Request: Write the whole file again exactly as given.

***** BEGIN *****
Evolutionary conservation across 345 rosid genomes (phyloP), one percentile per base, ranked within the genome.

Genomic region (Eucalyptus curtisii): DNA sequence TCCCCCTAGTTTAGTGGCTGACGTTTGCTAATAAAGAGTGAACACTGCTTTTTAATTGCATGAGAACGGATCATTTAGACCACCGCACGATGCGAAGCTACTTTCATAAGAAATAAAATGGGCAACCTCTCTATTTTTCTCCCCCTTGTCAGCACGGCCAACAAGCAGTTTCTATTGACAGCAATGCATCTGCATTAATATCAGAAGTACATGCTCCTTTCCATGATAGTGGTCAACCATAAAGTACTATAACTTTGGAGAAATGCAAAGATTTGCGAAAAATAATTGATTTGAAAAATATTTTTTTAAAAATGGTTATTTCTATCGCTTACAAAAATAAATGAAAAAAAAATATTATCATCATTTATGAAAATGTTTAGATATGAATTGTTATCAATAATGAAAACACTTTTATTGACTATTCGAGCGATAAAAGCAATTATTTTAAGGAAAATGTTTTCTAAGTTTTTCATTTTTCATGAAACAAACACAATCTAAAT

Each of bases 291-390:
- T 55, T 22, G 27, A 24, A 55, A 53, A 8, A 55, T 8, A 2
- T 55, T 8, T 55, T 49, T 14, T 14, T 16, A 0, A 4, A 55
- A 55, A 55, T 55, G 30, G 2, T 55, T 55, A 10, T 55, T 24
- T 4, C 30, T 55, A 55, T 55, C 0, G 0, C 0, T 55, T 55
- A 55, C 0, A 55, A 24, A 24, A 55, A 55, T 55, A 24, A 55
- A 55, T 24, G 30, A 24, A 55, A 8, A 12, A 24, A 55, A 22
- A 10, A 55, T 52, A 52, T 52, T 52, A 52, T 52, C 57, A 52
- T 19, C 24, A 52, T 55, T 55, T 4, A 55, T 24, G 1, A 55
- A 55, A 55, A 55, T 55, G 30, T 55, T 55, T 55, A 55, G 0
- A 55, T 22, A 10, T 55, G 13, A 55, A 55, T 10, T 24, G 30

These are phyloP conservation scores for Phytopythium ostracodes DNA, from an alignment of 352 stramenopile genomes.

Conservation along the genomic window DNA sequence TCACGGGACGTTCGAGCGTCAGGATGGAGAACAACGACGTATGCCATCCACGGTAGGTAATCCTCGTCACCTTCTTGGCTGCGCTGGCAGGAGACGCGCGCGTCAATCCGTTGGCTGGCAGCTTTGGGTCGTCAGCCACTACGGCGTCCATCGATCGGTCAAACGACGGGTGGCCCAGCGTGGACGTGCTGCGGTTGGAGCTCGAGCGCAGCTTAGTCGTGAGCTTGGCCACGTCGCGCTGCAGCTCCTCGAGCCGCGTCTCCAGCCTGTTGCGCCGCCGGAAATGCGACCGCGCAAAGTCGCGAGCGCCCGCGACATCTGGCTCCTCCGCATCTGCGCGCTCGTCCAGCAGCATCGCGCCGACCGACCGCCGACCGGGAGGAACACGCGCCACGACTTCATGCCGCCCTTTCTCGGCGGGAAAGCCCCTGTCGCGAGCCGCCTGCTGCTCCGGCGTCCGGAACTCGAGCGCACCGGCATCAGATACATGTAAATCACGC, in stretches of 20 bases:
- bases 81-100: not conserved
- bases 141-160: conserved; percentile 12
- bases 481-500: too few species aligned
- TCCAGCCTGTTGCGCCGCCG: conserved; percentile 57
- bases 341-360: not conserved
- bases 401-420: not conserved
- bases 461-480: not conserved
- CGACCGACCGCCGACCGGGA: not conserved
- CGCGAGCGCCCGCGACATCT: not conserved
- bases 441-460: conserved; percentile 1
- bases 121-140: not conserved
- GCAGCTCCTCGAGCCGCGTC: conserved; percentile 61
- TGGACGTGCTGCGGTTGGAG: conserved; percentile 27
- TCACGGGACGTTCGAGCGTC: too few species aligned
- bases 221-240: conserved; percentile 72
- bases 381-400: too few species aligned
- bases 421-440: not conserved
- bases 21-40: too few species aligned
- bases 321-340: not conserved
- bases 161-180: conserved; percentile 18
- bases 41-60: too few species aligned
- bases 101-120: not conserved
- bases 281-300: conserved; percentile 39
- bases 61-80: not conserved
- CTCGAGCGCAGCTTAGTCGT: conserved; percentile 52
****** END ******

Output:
Evolutionary conservation across 345 rosid genomes (phyloP), one percentile per base, ranked within the genome.

Genomic region (Eucalyptus curtisii): DNA sequence TCCCCCTAGTTTAGTGGCTGACGTTTGCTAATAAAGAGTGAACACTGCTTTTTAATTGCATGAGAACGGATCATTTAGACCACCGCACGATGCGAAGCTACTTTCATAAGAAATAAAATGGGCAACCTCTCTATTTTTCTCCCCCTTGTCAGCACGGCCAACAAGCAGTTTCTATTGACAGCAATGCATCTGCATTAATATCAGAAGTACATGCTCCTTTCCATGATAGTGGTCAACCATAAAGTACTATAACTTTGGAGAAATGCAAAGATTTGCGAAAAATAATTGATTTGAAAAATATTTTTTTAAAAATGGTTATTTCTATCGCTTACAAAAATAAATGAAAAAAAAATATTATCATCATTTATGAAAATGTTTAGATATGAATTGTTATCAATAATGAAAACACTTTTATTGACTATTCGAGCGATAAAAGCAATTATTTTAAGGAAAATGTTTTCTAAGTTTTTCATTTTTCATGAAACAAACACAATCTAAAT

Each of bases 291-390:
- T 55, T 22, G 27, A 24, A 55, A 53, A 8, A 55, T 8, A 2
- T 55, T 8, T 55, T 49, T 14, T 14, T 16, A 0, A 4, A 55
- A 55, A 55, T 55, G 30, G 2, T 55, T 55, A 10, T 55, T 24
- T 4, C 30, T 55, A 55, T 55, C 0, G 0, C 0, T 55, T 55
- A 55, C 0, A 55, A 24, A 24, A 55, A 55, T 55, A 24, A 55
- A 55, T 24, G 30, A 24, A 55, A 8, A 12, A 24, A 55, A 22
- A 10, A 55, T 52, A 52, T 52, T 52, A 52, T 52, C 57, A 52
- T 19, C 24, A 52, T 55, T 55, T 4, A 55, T 24, G 1, A 55
- A 55, A 55, A 55, T 55, G 30, T 55, T 55, T 55, A 55, G 0
- A 55, T 22, A 10, T 55, G 13, A 55, A 55, T 10, T 24, G 30

These are phyloP conservation scores for Phytopythium ostracodes DNA, from an alignment of 352 stramenopile genomes.

Conservation along the genomic window DNA sequence TCACGGGACGTTCGAGCGTCAGGATGGAGAACAACGACGTATGCCATCCACGGTAGGTAATCCTCGTCACCTTCTTGGCTGCGCTGGCAGGAGACGCGCGCGTCAATCCGTTGGCTGGCAGCTTTGGGTCGTCAGCCACTACGGCGTCCATCGATCGGTCAAACGACGGGTGGCCCAGCGTGGACGTGCTGCGGTTGGAGCTCGAGCGCAGCTTAGTCGTGAGCTTGGCCACGTCGCGCTGCAGCTCCTCGAGCCGCGTCTCCAGCCTGTTGCGCCGCCGGAAATGCGACCGCGCAAAGTCGCGAGCGCCCGCGACATCTGGCTCCTCCGCATCTGCGCGCTCGTCCAGCAGCATCGCGCCGACCGACCGCCGACCGGGAGGAACACGCGCCACGACTTCATGCCGCCCTTTCTCGGCGGGAAAGCCCCTGTCGCGAGCCGCCTGCTGCTCCGGCGTCCGGAACTCGAGCGCACCGGCATCAGATACATGTAAATCACGC, in stretches of 20 bases:
- bases 81-100: not conserved
- bases 141-160: conserved; percentile 12
- bases 481-500: too few species aligned
- TCCAGCCTGTTGCGCCGCCG: conserved; percentile 57
- bases 341-360: not conserved
- bases 401-420: not conserved
- bases 461-480: not conserved
- CGACCGACCGCCGACCGGGA: not conserved
- CGCGAGCGCCCGCGACATCT: not conserved
- bases 441-460: conserved; percentile 1
- bases 121-140: not conserved
- GCAGCTCCTCGAGCCGCGTC: conserved; percentile 61
- TGGACGTGCTGCGGTTGGAG: conserved; percentile 27
- TCACGGGACGTTCGAGCGTC: too few species aligned
- bases 221-240: conserved; percentile 72
- bases 381-400: too few species aligned
- bases 421-440: not conserved
- bases 21-40: too few species aligned
- bases 321-340: not conserved
- bases 161-180: conserved; percentile 18
- bases 41-60: too few species aligned
- bases 101-120: not conserved
- bases 281-300: conserved; percentile 39
- bases 61-80: not conserved
- CTCGAGCGCAGCTTAGTCGT: conserved; percentile 52